This weekend, the MTV Video Music Awards hit the stage – artists performed, took home awards, and gave speeches thanking their fans and families for the support. While I watched it mainly as entertainment for my Sunday, one moment in the show stuck out to me (okay, in addition to Demi Lovato’s killer performance), and that was Pink’s acceptance speech after winning the Video Vanguard Award. Not going to lie, her speech got me a little teary eyed and really resonated with me. Here it is if you’ll take a minute to read:
“I know I don’t have a lot of time, but if I may tell you a quick story. Recently, I was driving my daughter to school and she said to me, out of the blue, ‘Mama?’ I said, ‘Yes, baby?’ She said, ‘I’m the ugliest girl I know.’ And I said, ‘Huh?’ And she was like, ‘Yeah, I look like a boy with long hair.’ And my brain went to, ‘Oh my god, you’re six. Why? Where is this coming from? Who said this? Can I kick a 6-year-old’s ass, like what?’ But I didn’t say anything. Instead I went home and I made a Powerpoint presentation for her. And in that presentation were androgynous rockstars and artists that live their truth, are probably made fun of every day of their life, and carry on, wave their flag and inspire the rest of us. And these are artists like Michael Jackson and David Bowie and Freddie Mercury and Annie Lennox and Prince and Janis Joplin and George Michael, Elton John, so many artists — her eyes glazed over. But then I said, ‘You know, I really want to know why you feel this way about yourself.’ And she said, ‘Well I look like a boy,’ and I said, ‘Well what do you think I look like?’ And she said, ‘Well you’re beautiful.’ And I was like, ‘Well, thanks. But when people make fun of me, that’s what they use. They say I look like a boy or I’m too masculine or I have too many opinions, my body is too strong.’ And I said to her, ‘Do you see me growing my hair?’ She said, ‘No, mama.’ I said, ‘Do you see me changing my body?’ ‘No, mama.’ ‘Do you see me changing the way I present myself to the world?’ ‘No, mama.’ ‘Do you see me selling out arenas all over the world?’ ‘Yes, Mama.’ ‘OK! So, baby girl. We don’t change. We take the gravel and the shell and we make a pearl. And we help other people to change so they can see more kinds of beauty.’ And to all the artists here, I’m so inspired by all of you. Thank you for being your true selves and for lighting the way for us. I’m so inspired by you guys. There’s so much rad shit happening in music. And keep doing it. Keep shining for the rest of us to see. And you, my darling girl, are beautiful, and I love you. Thank you, MTV. This is a really special night. Thank you, Ellen. I couldn’t love you more. Thank you guys. Goodnight.”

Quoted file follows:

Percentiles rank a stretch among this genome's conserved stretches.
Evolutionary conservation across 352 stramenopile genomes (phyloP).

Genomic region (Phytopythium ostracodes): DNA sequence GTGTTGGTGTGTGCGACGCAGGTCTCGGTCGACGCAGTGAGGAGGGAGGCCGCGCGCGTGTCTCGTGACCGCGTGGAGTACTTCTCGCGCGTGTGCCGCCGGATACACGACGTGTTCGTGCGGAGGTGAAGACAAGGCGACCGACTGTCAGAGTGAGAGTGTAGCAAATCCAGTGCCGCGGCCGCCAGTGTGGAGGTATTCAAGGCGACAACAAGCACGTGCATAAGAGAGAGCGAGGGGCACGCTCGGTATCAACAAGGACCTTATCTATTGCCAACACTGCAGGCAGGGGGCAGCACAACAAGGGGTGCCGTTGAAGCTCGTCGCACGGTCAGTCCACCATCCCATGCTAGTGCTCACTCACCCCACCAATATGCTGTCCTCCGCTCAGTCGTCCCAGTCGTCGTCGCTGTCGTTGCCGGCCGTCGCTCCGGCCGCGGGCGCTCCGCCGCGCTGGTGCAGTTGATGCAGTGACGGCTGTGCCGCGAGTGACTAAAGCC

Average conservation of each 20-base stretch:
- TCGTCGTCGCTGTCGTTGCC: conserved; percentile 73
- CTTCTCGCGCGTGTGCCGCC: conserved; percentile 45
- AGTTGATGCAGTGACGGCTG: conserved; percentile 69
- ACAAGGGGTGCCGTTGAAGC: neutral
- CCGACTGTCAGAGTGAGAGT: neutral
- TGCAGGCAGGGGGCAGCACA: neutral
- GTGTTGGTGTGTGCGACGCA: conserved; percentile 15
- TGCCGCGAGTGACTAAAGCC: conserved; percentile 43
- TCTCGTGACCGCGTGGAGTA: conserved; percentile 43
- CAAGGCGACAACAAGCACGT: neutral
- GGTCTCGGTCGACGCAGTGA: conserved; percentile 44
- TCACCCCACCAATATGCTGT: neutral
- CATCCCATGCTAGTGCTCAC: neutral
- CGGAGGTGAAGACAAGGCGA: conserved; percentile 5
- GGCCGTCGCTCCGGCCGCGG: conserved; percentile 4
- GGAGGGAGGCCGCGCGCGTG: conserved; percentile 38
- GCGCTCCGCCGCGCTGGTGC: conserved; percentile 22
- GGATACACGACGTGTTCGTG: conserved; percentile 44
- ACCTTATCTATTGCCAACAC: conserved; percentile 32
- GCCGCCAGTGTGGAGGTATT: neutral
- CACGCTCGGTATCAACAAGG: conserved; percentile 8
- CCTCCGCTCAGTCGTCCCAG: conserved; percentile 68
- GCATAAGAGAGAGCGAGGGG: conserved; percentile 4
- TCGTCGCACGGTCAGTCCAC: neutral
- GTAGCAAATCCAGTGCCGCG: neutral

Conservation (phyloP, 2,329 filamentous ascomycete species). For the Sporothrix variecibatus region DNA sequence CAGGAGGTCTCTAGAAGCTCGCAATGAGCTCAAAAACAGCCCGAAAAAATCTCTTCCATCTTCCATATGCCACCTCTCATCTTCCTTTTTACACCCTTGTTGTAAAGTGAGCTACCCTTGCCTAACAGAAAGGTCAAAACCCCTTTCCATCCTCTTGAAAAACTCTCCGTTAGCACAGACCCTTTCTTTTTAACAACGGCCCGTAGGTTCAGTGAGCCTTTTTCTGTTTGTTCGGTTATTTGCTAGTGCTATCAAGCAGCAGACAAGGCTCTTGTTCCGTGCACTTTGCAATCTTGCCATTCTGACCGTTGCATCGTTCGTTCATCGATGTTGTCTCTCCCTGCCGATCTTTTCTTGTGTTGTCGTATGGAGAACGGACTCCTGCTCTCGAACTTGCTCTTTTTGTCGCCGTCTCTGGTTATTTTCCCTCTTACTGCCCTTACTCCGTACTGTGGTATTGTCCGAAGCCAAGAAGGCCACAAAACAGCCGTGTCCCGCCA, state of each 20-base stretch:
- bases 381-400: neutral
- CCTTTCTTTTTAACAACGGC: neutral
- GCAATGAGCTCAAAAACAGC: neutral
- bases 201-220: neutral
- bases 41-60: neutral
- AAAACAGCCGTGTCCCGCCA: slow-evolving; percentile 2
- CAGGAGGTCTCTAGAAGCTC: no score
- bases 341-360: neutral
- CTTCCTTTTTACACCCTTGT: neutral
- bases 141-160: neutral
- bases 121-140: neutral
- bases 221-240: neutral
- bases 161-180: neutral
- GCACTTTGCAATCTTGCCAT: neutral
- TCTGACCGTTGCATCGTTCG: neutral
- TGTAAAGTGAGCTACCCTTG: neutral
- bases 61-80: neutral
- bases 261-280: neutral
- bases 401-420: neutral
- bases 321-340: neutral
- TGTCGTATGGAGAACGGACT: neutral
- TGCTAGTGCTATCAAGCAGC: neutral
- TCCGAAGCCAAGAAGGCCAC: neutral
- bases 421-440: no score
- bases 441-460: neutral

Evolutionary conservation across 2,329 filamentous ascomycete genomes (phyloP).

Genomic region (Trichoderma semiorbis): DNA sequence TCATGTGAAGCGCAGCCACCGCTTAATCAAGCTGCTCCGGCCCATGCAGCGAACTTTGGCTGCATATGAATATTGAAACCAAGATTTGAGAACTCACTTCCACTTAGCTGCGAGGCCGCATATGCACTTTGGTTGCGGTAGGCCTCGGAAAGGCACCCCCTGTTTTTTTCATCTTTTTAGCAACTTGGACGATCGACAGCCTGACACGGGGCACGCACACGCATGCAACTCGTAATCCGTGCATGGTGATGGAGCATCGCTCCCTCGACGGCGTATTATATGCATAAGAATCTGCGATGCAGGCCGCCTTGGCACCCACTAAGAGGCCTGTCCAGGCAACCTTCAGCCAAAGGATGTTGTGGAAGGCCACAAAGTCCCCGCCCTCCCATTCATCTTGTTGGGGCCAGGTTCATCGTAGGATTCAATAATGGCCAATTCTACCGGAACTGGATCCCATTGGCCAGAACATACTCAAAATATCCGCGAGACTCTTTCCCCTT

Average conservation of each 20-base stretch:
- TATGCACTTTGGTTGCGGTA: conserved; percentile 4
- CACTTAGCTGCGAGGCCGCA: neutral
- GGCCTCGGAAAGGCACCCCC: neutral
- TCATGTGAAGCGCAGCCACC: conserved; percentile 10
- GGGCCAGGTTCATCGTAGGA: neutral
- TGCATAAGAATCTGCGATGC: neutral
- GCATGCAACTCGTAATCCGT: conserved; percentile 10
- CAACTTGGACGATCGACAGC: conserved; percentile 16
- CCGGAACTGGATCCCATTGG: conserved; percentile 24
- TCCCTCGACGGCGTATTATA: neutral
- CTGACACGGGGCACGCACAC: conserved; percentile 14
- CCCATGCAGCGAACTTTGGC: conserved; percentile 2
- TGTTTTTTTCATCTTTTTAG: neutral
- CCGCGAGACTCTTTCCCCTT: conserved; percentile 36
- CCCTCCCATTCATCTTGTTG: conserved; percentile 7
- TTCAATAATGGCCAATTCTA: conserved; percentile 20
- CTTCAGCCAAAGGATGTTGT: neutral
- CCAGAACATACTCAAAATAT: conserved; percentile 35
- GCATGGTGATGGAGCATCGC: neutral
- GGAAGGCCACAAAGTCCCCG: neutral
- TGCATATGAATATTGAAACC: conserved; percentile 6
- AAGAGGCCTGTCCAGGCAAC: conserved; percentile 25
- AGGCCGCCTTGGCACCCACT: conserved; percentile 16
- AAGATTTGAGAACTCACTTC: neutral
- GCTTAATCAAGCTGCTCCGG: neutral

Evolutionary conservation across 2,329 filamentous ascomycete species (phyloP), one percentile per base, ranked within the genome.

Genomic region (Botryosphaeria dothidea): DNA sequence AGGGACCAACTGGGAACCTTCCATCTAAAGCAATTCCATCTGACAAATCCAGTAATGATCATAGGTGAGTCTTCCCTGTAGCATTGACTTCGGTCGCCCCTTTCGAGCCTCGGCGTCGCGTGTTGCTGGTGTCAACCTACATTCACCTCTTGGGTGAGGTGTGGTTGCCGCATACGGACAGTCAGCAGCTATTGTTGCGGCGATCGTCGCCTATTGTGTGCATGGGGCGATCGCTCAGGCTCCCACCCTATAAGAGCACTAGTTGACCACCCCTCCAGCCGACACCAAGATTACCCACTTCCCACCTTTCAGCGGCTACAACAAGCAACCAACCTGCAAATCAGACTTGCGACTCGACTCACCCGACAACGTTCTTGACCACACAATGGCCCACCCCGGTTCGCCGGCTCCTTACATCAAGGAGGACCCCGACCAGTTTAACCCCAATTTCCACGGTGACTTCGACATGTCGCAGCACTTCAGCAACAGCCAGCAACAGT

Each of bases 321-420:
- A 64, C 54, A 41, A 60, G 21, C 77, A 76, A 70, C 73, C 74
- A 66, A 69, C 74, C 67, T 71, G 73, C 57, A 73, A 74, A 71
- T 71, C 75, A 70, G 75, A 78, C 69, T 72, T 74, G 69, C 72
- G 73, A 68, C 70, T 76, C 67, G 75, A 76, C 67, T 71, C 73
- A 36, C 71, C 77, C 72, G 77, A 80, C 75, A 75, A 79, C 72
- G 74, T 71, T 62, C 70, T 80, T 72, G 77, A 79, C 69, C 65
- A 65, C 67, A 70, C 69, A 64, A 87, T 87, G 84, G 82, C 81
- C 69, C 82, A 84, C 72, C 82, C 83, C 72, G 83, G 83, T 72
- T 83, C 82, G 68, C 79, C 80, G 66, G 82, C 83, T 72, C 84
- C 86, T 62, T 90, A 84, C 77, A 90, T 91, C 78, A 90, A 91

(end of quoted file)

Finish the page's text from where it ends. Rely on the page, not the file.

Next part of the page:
The speech had a few thoughts running through my head. First, it was a major reminder of how much of an impact your childhood has on you, and saddened me to hear her daughter thinking these thoughts so early. I’m not sure what happened to Pink’s daughter for her to say those words, but I’m going to assume it was another kid making fun of her and putting those thoughts in her head (ugh). It’s unfortunate, but it’s been happening for as long as I can remember. And unfortunately, things you start to think about yourself (no matter where they come from) don’t always just go away.
From the people I’ve had conversations with, the stories I’ve read, there typically seems to be a common theme: these negative thoughts don’t come out of the blue, but they begin early. And that’s why parents (and people in general) need to follow Pink’s lead – by encouraging and fostering people to be nothing but themselves. Kids are super impressionable at young ages – they’re soaking it ALL in. A mean thought a kid in your class had and said about you could be something that carries with you throughout life, what your mom says about her body in front of you could change your views on body image, and that’s just the truth. But it’s important to recognize this not only at a young age, but wherever you are in life. Your words mean something.
There’s a lot of shit going on in the world (to put it simply) – but Pink’s message of acceptance is one that will always ring true for all of us. What I was reminded of on Sunday was: be kind to others, accept others for who they are, and do the same exact thing for yourself. Thanks for that reminder Pink – you and your daughter keep rockin’ it.
Photo credit: Pink